Yemen rivals conclude talks to reopen roads around besieged Taez

UN special envoy Hans Grundberg says it is 'promising' that the parties met face-to-face to discuss road openings

Road construction in the mountains near Taez. A two-month UN-brokered truce began in Yemen on April 2. AFP
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The UN’s special envoy to Yemen said initial talks between the government and rebels on reopening roads around the besieged city of Taez were “promising” and he hoped the rivals could reach an agreement.

Representatives from the internationally recognised government and the Iran-backed Houthi rebel group met face-to-face in the Jordanian capital, Amman, on Wednesday to discuss ending the rebel siege of Yemen's third-largest city.

A proposal for the phased reopening of roads, including safety guarantees for civilians, was drawn up in three days of discussions on options presented by both sides in the conflict.

“I now call on the parties to conclude their internal deliberations urgently and deliver positive results to the Yemeni people,” UN envoy Hans Grundberg said on Saturday after announcing that the initial discussions had concluded.

Taez, which has a population of roughly 600,000 people and lies in Yemen's mountainous south-west, has been largely cut off from the world since 2015, when the rebels closed the main routes into the city.

Restoring access to the city was one of the conditions of a two-month truce brokered by Mr Grundberg, along with the exchange of prisoners and the resumption of civilian flights out of Sanaa, the rebel-held capital.

“Lifting restrictions on the freedom of movement of people and goods will not only have a positive impact on alleviating the suffering of the Yemeni people and reviving the economy, but will also help cultivate confidence in the political process,” Mr Grundberg said.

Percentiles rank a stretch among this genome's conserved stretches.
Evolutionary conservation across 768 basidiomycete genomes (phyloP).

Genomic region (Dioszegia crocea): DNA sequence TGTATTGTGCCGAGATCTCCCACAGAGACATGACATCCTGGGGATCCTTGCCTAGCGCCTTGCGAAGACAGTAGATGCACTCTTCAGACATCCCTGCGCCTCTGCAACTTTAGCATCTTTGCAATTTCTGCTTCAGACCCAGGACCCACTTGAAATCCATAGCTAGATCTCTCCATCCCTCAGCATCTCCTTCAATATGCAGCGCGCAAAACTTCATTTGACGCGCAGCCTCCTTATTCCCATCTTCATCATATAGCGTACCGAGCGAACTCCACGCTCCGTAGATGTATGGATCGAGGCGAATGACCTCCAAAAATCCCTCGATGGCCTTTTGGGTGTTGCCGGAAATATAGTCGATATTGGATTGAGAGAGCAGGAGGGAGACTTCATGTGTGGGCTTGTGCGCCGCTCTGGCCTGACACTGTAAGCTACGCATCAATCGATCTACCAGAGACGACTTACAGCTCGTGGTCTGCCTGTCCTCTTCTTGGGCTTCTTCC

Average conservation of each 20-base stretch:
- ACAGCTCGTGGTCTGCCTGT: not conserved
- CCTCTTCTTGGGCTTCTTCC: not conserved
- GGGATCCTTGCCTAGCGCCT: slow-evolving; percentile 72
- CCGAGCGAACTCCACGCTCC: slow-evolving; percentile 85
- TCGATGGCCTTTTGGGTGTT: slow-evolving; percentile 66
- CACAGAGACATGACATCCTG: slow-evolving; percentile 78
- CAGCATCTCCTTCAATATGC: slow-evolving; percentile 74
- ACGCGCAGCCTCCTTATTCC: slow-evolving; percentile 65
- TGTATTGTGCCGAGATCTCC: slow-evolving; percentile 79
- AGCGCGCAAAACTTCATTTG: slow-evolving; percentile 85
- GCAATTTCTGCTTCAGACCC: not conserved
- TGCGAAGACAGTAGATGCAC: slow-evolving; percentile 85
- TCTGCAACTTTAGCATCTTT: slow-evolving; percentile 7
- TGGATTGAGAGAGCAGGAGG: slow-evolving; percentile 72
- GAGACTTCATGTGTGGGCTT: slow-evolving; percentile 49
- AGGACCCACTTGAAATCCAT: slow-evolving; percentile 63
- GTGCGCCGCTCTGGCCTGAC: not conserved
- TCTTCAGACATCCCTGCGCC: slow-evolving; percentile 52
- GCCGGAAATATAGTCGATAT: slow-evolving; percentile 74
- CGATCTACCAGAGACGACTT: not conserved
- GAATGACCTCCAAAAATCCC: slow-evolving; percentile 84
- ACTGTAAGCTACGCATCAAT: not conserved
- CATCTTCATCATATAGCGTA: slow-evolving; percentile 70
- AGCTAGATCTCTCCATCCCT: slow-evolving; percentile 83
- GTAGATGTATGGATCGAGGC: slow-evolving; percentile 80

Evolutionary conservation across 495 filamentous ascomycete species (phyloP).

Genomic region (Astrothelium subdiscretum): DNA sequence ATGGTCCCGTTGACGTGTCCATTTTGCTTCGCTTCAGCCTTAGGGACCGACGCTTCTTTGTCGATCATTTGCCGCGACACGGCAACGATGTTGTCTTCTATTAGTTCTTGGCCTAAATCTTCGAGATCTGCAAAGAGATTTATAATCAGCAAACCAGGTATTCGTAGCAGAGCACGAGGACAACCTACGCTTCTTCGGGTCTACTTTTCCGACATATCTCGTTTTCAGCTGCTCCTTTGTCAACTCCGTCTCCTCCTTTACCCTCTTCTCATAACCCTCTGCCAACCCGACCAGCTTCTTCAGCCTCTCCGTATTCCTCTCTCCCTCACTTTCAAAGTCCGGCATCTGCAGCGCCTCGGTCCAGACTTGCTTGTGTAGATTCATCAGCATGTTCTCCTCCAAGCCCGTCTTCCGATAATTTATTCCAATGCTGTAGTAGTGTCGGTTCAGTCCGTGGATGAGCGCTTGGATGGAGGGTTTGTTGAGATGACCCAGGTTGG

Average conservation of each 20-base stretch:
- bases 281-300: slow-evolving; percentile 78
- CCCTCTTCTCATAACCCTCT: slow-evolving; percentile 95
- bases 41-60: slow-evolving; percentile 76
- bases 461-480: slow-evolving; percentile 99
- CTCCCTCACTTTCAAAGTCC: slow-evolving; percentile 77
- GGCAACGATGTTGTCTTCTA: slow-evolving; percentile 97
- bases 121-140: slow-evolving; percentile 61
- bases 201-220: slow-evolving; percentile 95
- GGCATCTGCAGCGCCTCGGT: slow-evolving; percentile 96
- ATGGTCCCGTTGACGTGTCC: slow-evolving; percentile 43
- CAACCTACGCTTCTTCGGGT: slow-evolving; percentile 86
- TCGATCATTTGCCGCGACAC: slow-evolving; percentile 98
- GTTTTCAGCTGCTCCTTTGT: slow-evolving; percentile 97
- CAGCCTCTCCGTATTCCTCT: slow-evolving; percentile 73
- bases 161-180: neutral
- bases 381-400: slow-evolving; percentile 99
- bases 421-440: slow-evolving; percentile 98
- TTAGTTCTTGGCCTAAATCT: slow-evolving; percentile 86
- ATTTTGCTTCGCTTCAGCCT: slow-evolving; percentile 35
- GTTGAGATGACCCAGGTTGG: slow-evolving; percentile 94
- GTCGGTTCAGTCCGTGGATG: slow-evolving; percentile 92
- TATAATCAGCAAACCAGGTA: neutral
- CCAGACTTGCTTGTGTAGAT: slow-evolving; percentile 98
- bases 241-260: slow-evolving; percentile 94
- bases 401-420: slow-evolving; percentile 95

Civil sector groups and local mediators, many from Taez, took part in the discussions and offered expertise to help open the roads.

“The role of civil society in those discussions proved to be indispensable, as they offered a compass to all those involved, including the UN, for prioritising the interests and lived experiences of Yemeni women, men and children,” Mr Grundberg said.

An official close to the talks told The National that the delegations had reached some agreements and now the “decision lies with the leaderships”.

Government officials have said lifting the siege is central to any hopes of extending the UN-brokered truce.

“Taez is the most important element for us right now. We need to ensure that all blockades have been lifted before we can extend the ceasefire,” Hamzah Al Kamaly, Yemen's deputy minister of youth, said last week.

The Houthis seized Taez early in the civil war that broke out after they overran Sanaa and the government relocated to the southern port city of Aden. In 2015, a Saudi-backed coalition intervened in the conflict at the request of the government.

Government forces, allied tribes and other rival factions opposing the Houthis have gained a foothold in the city centre.

However, the Houthis have entrenched themselves over the years mainly in the east and north, areas that are home to trade routes and industrial installations.

Marwan Ali Noman, Yemen's deputy permanent representative to the UN, urged the Houthis to end the siege.

The siege by the Houthis on Taez in Yemen, that has gone on for more than seven years, is a smirch on humanity. This war crime must end now,” Mr Noman said on Twitter.

“Taez is the city of peace, culture and enlightenment, and yet the Houthis are depriving its residents from roads and lifelines. It must end now,” he said.

Yemen’s conflict has created one of the world’s worst humanitarian crises. About 80 per cent of the population is reliant on aid and millions face starvation, the UN World Food Programme said.

The two-month UN-brokered truce began on April 2, at the start of Ramadan, and has largely held despite alleged Houthi breaches.

The truce is the first between the government and the Houthis in seven years.

Updated: May 29, 2022, 1:01 PM
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